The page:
When I began my transition from being a nurse to becoming a medical student, I was fearful that I would become absorbed with learning and desensitized to patient safety because it was not a vibrant topic in my first semester classes. More often than not, I use my skills and experience as a nurse to help guide me through medical school simulations and patient encounters by assuring my patients that I will do everything in my power to make sure that they are safe and in good hands. While I feel as though I have been successful in putting my patient’s fears at ease, I believe the Telluride Experience will help me seamlessly incorporate my patient safety values into my practice as a medical student and future physician.
During this past week, I’ve been counting the days until the Telluride Experience begins on this coming Sunday. When I read our assigned readings, I found comfort in realizing that I wasn’t the only person who felt as though our health care systems are not set up around patient care and safety despite the confident commercials and advertising. The book “Wall of Silence” helped to illustrate all the various parts of our health care system that are broken and how they are hidden from the public. Often, I wondered who would actually read the incident reports of near misses and would there be a day wherein I wasn’t shocked at the possibility of my instrument tray being contaminated before I started a case. Even as a medical student, I notice my inability to easily relax and trust that everything is going to go as planned. Now my worries have just shifted to the medicine side of practice. Will I be able to function properly during a 28-hour call shift even though studies show that my brain won’t properly function after twenty-one hours of being awake?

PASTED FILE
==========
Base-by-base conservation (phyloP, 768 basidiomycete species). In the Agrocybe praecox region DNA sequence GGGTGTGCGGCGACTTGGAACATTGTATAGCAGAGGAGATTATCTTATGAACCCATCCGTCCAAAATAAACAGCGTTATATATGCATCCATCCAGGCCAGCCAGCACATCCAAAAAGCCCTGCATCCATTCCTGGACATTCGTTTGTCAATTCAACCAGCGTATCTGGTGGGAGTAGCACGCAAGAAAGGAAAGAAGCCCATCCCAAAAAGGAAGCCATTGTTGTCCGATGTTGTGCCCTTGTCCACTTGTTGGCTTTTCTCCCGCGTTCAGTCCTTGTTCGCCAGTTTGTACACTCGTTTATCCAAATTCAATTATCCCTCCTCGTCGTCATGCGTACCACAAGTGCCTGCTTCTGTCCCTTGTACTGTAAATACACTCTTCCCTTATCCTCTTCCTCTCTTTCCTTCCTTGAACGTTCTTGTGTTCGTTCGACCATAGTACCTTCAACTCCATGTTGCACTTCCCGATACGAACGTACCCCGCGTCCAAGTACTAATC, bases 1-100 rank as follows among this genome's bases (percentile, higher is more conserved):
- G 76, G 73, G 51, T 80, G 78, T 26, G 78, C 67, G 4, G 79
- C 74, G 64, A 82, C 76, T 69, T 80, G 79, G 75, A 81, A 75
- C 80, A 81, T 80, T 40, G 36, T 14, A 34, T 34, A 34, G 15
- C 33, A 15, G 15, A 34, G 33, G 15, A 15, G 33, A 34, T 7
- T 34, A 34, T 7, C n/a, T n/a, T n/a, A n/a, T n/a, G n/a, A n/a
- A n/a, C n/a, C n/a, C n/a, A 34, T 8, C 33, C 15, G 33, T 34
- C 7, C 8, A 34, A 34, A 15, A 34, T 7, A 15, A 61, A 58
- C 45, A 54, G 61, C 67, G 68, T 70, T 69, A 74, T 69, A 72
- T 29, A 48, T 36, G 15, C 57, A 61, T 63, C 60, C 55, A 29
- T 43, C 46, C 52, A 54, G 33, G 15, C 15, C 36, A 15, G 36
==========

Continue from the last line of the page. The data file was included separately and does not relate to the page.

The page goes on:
Thankfully, I saved the book “Why Hospitals Should Fly” by John Nance as my second reading to hopefully build up morale. The book beautifully illustrated a wonderful example of a move in the right direction to making patient safety the most important aspect of hospital care. I was very inquisitive to fly to Denver to visit the perfect hospital he described until I realized it was unfortunately just a dream hospital at this time. Nevertheless, I’m excited to attend the Telluride Experience because I have hope that our group can help make strides towards shifting our own hospitals into a version of St. Michael’s. By attending a conference with nursing students, medical students, and healthcare advocates with the same passion for patient safety, I believe that cultivating all of our ideas and strategies with my colleagues will ensure that patient safety is always at the forefront of our practices and bring awareness to this important issue.